Gone in 10 seconds from JB carpark

A CCTV video posted by Mr Khoo shows a white car stopping next to his grey car before a man gets out, unlocks the driver-side door of the six-year-old Honda Civic and drives it away.
PHOTO: Nolan Khoo

In less than 10 seconds, a thief had broken into his car, started the engine and driven it away.

Mr Nolan Khoo, 32, yesterday told The Straits Times of his shock when his Honda Civic was stolen in broad daylight at a carpark outside Tebrau City, a popular shopping mall in Johor Baru, on Monday.

The theft was caught on a store's surveillance camera. Mr Khoo, an assistant manager at a logistics firm, posted a 26-second CCTV video on Facebook which shows a white car stopping next to his car before a man gets out, unlocks the driver-side door of Mr Khoo's grey six-year-old car and drives it away.

Responding to comments on his post, which has been viewed more than 25,000 times so far, Mr Khoo speculated that the thief could have had "some sort of master key and remote". He said he was on a three-day holiday with his wife and had parked the car while they went for a meal. "We go to JB quite regularly, about two or three times a month, and this is the first time something like that has happened to us."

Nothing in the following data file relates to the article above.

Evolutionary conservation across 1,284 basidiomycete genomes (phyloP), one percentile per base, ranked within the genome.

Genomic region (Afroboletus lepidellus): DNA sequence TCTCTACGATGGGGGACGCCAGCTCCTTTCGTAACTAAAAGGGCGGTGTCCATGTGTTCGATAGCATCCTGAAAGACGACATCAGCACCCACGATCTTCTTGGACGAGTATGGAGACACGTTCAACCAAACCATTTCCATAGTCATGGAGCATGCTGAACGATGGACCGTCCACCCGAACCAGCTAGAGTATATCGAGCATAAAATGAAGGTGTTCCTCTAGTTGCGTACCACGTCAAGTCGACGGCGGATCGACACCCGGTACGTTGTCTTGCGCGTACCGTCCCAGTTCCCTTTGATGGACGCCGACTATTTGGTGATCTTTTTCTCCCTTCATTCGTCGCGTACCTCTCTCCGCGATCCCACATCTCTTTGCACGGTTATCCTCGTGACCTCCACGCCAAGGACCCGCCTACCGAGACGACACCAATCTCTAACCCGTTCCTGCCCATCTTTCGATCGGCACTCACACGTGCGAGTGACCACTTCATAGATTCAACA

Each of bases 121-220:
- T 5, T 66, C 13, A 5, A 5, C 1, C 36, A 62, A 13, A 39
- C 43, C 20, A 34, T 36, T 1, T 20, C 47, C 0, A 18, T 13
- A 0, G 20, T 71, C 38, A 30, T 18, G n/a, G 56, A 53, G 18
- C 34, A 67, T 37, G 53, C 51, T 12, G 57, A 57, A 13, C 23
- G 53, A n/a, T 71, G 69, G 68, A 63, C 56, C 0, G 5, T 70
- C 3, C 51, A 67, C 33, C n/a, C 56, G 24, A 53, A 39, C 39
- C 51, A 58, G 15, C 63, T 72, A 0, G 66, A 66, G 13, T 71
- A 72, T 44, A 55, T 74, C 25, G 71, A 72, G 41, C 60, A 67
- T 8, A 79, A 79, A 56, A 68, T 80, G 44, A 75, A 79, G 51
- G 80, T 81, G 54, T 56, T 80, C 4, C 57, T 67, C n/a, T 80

He added it could take up to three months for his insurer to reimburse him for the car, which he bought second-hand about 11/2 years ago for about $76,000.

He said he had an iPad and $400 cash in the car, but they were hidden from sight. He said Johor police have told him the chances of recovering his car are "50-50" as it would likely have been exported. "I'm in shock at how fast the thief managed to commit the crime," he said.

Mr Evert Khoo, CEO of Cartrack Technologies, said such thefts are quite common, especially with cars that use keyless technology to unlock and start the cars.

"The thieves roam around big carparks with a computer in their car that scrambles radio frequency ID codes. Once they get a match, they can unlock and steal the car," said Mr Khoo, whose company installs tracking devices in cars and tracks them down in the event of a theft.

"Usually, these stolen cars would be driven to a 'chop shop', a workshop that takes out all the spare parts. It's easier for thieves to dispose of parts individually."

Experts say motorists can install devices such as car alarms, steering wheel locks and GPS trackers. Mr Adrian Ho, who runs Uber Garage, said: "All these little things, they add up to deter car thieves, or take them longer to steal it."


This article was first published on Aug 12, 2015. Get a copy of The Straits Times or go to straitstimes.com for more stories.